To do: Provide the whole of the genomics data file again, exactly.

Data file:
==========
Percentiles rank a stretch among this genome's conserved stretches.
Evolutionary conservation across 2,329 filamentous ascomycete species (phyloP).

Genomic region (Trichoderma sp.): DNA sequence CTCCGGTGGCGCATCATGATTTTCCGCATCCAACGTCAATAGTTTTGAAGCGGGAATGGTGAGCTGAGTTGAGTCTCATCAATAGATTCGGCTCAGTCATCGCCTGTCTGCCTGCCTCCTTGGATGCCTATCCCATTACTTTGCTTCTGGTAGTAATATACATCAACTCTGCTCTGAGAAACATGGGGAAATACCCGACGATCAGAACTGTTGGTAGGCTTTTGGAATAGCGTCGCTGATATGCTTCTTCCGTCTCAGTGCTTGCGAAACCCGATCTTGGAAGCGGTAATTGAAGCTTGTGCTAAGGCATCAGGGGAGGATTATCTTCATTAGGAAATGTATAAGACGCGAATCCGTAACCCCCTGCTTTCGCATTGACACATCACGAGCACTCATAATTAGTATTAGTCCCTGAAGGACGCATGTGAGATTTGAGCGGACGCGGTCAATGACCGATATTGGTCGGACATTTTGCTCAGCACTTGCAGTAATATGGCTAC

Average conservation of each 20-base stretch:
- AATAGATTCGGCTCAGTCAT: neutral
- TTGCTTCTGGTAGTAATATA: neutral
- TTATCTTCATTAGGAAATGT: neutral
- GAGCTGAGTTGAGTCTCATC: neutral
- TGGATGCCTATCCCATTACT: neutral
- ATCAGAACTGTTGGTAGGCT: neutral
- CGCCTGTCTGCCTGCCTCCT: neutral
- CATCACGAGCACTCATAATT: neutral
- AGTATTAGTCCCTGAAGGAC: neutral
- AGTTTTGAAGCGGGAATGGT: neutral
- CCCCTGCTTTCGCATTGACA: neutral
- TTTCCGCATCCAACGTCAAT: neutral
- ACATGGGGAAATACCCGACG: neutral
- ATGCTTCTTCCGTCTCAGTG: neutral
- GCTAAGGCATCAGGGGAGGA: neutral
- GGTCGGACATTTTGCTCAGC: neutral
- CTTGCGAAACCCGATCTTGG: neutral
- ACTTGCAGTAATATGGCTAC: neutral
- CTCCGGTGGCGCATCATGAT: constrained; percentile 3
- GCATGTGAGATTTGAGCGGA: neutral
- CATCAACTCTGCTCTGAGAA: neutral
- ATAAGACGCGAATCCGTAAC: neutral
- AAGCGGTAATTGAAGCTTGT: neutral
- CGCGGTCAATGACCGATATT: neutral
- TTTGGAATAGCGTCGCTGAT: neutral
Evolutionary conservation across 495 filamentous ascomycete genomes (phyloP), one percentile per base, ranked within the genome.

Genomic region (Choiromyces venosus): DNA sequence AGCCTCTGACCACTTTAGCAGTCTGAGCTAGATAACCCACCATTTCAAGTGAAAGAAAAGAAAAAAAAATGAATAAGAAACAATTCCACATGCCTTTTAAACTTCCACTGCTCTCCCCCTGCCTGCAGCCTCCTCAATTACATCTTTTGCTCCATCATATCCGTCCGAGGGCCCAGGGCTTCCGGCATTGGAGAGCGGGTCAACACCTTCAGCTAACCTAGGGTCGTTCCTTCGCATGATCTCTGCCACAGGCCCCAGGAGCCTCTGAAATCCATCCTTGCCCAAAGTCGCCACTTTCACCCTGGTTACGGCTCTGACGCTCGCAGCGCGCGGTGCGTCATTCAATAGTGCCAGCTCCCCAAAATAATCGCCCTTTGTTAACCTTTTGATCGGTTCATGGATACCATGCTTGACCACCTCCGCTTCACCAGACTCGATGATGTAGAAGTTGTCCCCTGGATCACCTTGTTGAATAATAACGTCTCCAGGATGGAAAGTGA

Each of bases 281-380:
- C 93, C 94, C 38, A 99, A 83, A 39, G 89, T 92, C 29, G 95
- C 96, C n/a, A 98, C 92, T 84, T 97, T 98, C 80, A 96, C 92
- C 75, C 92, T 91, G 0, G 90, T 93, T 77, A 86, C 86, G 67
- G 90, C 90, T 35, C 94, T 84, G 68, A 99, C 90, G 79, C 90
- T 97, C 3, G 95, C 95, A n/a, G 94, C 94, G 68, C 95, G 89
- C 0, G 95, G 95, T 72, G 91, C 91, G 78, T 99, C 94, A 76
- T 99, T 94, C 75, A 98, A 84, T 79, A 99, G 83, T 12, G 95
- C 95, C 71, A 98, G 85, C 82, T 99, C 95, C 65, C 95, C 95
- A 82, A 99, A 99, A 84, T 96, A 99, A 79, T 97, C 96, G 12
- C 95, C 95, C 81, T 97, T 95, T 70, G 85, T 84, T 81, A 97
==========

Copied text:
Percentiles rank a stretch among this genome's conserved stretches.
Evolutionary conservation across 2,329 filamentous ascomycete species (phyloP).

Genomic region (Trichoderma sp.): DNA sequence CTCCGGTGGCGCATCATGATTTTCCGCATCCAACGTCAATAGTTTTGAAGCGGGAATGGTGAGCTGAGTTGAGTCTCATCAATAGATTCGGCTCAGTCATCGCCTGTCTGCCTGCCTCCTTGGATGCCTATCCCATTACTTTGCTTCTGGTAGTAATATACATCAACTCTGCTCTGAGAAACATGGGGAAATACCCGACGATCAGAACTGTTGGTAGGCTTTTGGAATAGCGTCGCTGATATGCTTCTTCCGTCTCAGTGCTTGCGAAACCCGATCTTGGAAGCGGTAATTGAAGCTTGTGCTAAGGCATCAGGGGAGGATTATCTTCATTAGGAAATGTATAAGACGCGAATCCGTAACCCCCTGCTTTCGCATTGACACATCACGAGCACTCATAATTAGTATTAGTCCCTGAAGGACGCATGTGAGATTTGAGCGGACGCGGTCAATGACCGATATTGGTCGGACATTTTGCTCAGCACTTGCAGTAATATGGCTAC

Average conservation of each 20-base stretch:
- AATAGATTCGGCTCAGTCAT: neutral
- TTGCTTCTGGTAGTAATATA: neutral
- TTATCTTCATTAGGAAATGT: neutral
- GAGCTGAGTTGAGTCTCATC: neutral
- TGGATGCCTATCCCATTACT: neutral
- ATCAGAACTGTTGGTAGGCT: neutral
- CGCCTGTCTGCCTGCCTCCT: neutral
- CATCACGAGCACTCATAATT: neutral
- AGTATTAGTCCCTGAAGGAC: neutral
- AGTTTTGAAGCGGGAATGGT: neutral
- CCCCTGCTTTCGCATTGACA: neutral
- TTTCCGCATCCAACGTCAAT: neutral
- ACATGGGGAAATACCCGACG: neutral
- ATGCTTCTTCCGTCTCAGTG: neutral
- GCTAAGGCATCAGGGGAGGA: neutral
- GGTCGGACATTTTGCTCAGC: neutral
- CTTGCGAAACCCGATCTTGG: neutral
- ACTTGCAGTAATATGGCTAC: neutral
- CTCCGGTGGCGCATCATGAT: constrained; percentile 3
- GCATGTGAGATTTGAGCGGA: neutral
- CATCAACTCTGCTCTGAGAA: neutral
- ATAAGACGCGAATCCGTAAC: neutral
- AAGCGGTAATTGAAGCTTGT: neutral
- CGCGGTCAATGACCGATATT: neutral
- TTTGGAATAGCGTCGCTGAT: neutral
Evolutionary conservation across 495 filamentous ascomycete genomes (phyloP), one percentile per base, ranked within the genome.

Genomic region (Choiromyces venosus): DNA sequence AGCCTCTGACCACTTTAGCAGTCTGAGCTAGATAACCCACCATTTCAAGTGAAAGAAAAGAAAAAAAAATGAATAAGAAACAATTCCACATGCCTTTTAAACTTCCACTGCTCTCCCCCTGCCTGCAGCCTCCTCAATTACATCTTTTGCTCCATCATATCCGTCCGAGGGCCCAGGGCTTCCGGCATTGGAGAGCGGGTCAACACCTTCAGCTAACCTAGGGTCGTTCCTTCGCATGATCTCTGCCACAGGCCCCAGGAGCCTCTGAAATCCATCCTTGCCCAAAGTCGCCACTTTCACCCTGGTTACGGCTCTGACGCTCGCAGCGCGCGGTGCGTCATTCAATAGTGCCAGCTCCCCAAAATAATCGCCCTTTGTTAACCTTTTGATCGGTTCATGGATACCATGCTTGACCACCTCCGCTTCACCAGACTCGATGATGTAGAAGTTGTCCCCTGGATCACCTTGTTGAATAATAACGTCTCCAGGATGGAAAGTGA

Each of bases 281-380:
- C 93, C 94, C 38, A 99, A 83, A 39, G 89, T 92, C 29, G 95
- C 96, C n/a, A 98, C 92, T 84, T 97, T 98, C 80, A 96, C 92
- C 75, C 92, T 91, G 0, G 90, T 93, T 77, A 86, C 86, G 67
- G 90, C 90, T 35, C 94, T 84, G 68, A 99, C 90, G 79, C 90
- T 97, C 3, G 95, C 95, A n/a, G 94, C 94, G 68, C 95, G 89
- C 0, G 95, G 95, T 72, G 91, C 91, G 78, T 99, C 94, A 76
- T 99, T 94, C 75, A 98, A 84, T 79, A 99, G 83, T 12, G 95
- C 95, C 71, A 98, G 85, C 82, T 99, C 95, C 65, C 95, C 95
- A 82, A 99, A 99, A 84, T 96, A 99, A 79, T 97, C 96, G 12
- C 95, C 95, C 81, T 97, T 95, T 70, G 85, T 84, T 81, A 97